|"Jane tried to convert me (to religion) and I tried to introduce her to Freud," Marilyn Monroe once said of Jane.|
Wednesday, March 2, 2011
The Passing of an Icon: Jane Russell
Jane Russell, a sex symbol of 1940s and '50s Hollywood, was known as much for her voluptuous figure as for her acting has passed away a few days ago. To me, Jane was double-edge sword. On one side, she epitomized sultry glamour and helped promote feminism. While on the other side, she was involved with groups that promoted intolerance and hate.
Most likely, Jane caught your attention. If you are old enough, you probably saw her in such classic films as “Gentlemen Prefer Blondes” with Marilyn Monroe or “The Paleface” with Bob Hope. If you are a younger baby boomer, your first introduction to Jane probably was in those Playtex bras in which she brought "good news for us full-figure gals."
As an aspiring young sissy in the 70s, I remember seeing Jane in those Playtex commercials but couldn’t understand why she was wearing her underwear on the outside of her clothes. I asked my mom if she would buy me one of those cross your heart bras and she laughed as she asked me why I would want one. I told her so that I could look just like that pretty lady. My mom just laughed – probably thinking that I was just kidding. Little did she know!
The story of how Jane’s career took off is well know. She was working as a receptionist when a photo of her was sent to eccentric tycoon Howard Hughes, who had been conducting a nationwide search for a curvaceous actress for his new film, The Outlaw. The movie gained notoriety after censors kept the film from general release in a dispute over Russell's cleavage. Hughes then engineered a long publicity campaign to take advantage of this “controversy” over the screen debut of Ms. Russell’s boobs. Adverts for the film showed the star sprawled on a bale of hay with the tag line "How'd you like to tussle with Russell?"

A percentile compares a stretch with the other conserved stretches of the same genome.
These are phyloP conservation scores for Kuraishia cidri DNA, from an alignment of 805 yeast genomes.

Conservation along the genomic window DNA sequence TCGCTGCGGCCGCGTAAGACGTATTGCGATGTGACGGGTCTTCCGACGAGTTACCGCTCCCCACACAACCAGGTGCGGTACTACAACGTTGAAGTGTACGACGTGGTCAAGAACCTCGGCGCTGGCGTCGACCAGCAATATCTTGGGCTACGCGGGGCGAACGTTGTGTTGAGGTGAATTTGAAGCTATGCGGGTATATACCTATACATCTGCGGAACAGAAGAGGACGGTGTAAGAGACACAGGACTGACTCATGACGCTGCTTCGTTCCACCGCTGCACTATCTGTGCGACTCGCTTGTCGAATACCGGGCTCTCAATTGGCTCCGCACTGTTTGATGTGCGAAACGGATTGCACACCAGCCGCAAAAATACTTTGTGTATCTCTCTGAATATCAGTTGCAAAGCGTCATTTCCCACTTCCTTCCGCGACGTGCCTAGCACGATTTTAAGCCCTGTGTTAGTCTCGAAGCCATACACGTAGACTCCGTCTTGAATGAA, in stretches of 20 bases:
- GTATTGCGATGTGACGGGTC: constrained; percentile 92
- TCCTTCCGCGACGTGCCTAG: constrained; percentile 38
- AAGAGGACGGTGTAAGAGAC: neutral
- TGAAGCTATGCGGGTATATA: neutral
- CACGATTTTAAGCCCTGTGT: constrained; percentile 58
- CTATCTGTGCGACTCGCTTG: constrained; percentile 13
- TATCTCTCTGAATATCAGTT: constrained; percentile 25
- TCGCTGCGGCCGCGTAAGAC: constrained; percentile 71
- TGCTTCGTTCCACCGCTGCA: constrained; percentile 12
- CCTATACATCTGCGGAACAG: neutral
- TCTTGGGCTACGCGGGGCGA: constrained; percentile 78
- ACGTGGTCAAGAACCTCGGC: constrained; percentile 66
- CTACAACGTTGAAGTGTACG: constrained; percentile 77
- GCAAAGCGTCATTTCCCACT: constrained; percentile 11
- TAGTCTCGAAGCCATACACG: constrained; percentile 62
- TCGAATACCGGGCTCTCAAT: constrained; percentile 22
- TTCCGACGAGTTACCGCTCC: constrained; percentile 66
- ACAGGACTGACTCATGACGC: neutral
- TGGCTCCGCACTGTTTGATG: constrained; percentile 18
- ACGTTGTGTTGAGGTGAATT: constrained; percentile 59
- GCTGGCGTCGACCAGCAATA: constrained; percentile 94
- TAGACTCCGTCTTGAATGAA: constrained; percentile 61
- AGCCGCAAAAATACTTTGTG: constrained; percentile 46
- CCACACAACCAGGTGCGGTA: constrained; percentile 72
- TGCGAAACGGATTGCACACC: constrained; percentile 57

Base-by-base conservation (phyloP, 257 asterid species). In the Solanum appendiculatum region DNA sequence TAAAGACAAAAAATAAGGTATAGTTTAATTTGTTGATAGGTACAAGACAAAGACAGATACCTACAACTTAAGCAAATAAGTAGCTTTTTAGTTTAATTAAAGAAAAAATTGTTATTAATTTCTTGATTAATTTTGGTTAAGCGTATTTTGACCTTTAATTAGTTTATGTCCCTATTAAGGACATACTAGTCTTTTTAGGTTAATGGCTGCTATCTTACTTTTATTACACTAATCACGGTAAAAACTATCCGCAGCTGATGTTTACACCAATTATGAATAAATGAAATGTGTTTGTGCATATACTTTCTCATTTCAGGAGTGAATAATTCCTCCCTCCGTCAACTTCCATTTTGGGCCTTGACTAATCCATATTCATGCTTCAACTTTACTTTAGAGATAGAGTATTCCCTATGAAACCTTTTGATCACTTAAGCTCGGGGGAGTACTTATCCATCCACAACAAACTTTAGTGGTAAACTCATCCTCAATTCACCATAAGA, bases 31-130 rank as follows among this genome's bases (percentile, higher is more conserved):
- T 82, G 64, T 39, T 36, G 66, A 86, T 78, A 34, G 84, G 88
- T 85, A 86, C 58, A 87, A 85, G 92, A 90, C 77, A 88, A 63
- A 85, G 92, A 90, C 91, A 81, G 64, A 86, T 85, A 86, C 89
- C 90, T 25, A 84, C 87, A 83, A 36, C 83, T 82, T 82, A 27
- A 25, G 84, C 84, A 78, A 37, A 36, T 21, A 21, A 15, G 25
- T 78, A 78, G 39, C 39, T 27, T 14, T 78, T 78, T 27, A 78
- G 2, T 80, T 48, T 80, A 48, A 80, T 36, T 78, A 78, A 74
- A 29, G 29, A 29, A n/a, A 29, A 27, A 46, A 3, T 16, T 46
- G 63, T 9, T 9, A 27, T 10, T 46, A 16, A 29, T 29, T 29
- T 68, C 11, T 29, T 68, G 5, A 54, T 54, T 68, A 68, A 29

"Yes, Howard Hughes invented a bra for me. Or, he tried to. And one of the seamless ones like they have now. He was ahead of his time. But I never wore it in The Outlaw. And he never knew. He wasn't going to take my clothes off to check if I had … " Russell said.
You really can't appreciate what Jane was doing back then without taking into account the culture that preceded it. Girls wore one-piece bathing suit-the bikini was yet to appear. What Jane was showing off was considered scandalous. I think that it would be fair to say that Jane did help move forward as a society away from sexual repression and towards gender equality.
While known for her acting and singing, Russell’s World Adoption International Fund has succeeded in placing over 50,000 children with adoptive parents. Russell herself adopted three children.
While I can admired Jane Russell for much, she has also done things that make my blood boil. During a speech in 2003, she announced that "these days I am a tea-totaling, mean-spirited, right-wing, narrow-minded conservative Christian bigot…" While I have every respect for differences in religious views amongst people, I don’t have much respect for using one’s religion to legitimize violence and hate.
For example, Russell was affiliated with Phyllis Schlafly's Eagle Forum, which wanted Muslims banned from the military, banned from political office, and banned from having government jobs. This group also testified in support of legislation that would allow the murder of abortion doctors as “justifiable homicide.” This seemed a bit ironic to me when I read that Jane, at the tender age of 19, had undergone an abortion herself. Russell’s opinionated stances sometimes made it easy for people to view her as a hypocrite – especially when one considers her extra-marital affairs, her divorce, and her alcoholism.
Unlike many of her conservative colleagues, Russell was certainly no homophobe. She often would talk nostalgic about her openly gay choreographer in Gentlemen Prefer Blondes, Jack Cole. She repeatedly called him a “genius” and credited him for the success of the film since neither she nor Marilyn Monroe could dance a step when they started shooting.
Jane always seemed to enjoy her status as a gay icon, and she commented on the bizarre bit of homoerotica in the film when she sings "Ain't There Anyone Here for Love" in the middle of a training session for the Olympic team. As dozens of hunky studs go through their work-out moves, Jane darts in and out of their routines singing lines like "I like big muscles, and red corpuscles, I like a beautiful hunk of man." The men ignore her completely and seem far more interested in each other as they gyrate in suggestive positions.
Jane Russell’s life was dictated by her beauty but the feisty glamour icon has deservedly earned a place in cinema history. Like each of us, her life was a mixture of good and bad, of opinion and controversy. Let us remember her for her beauty and for her helping children.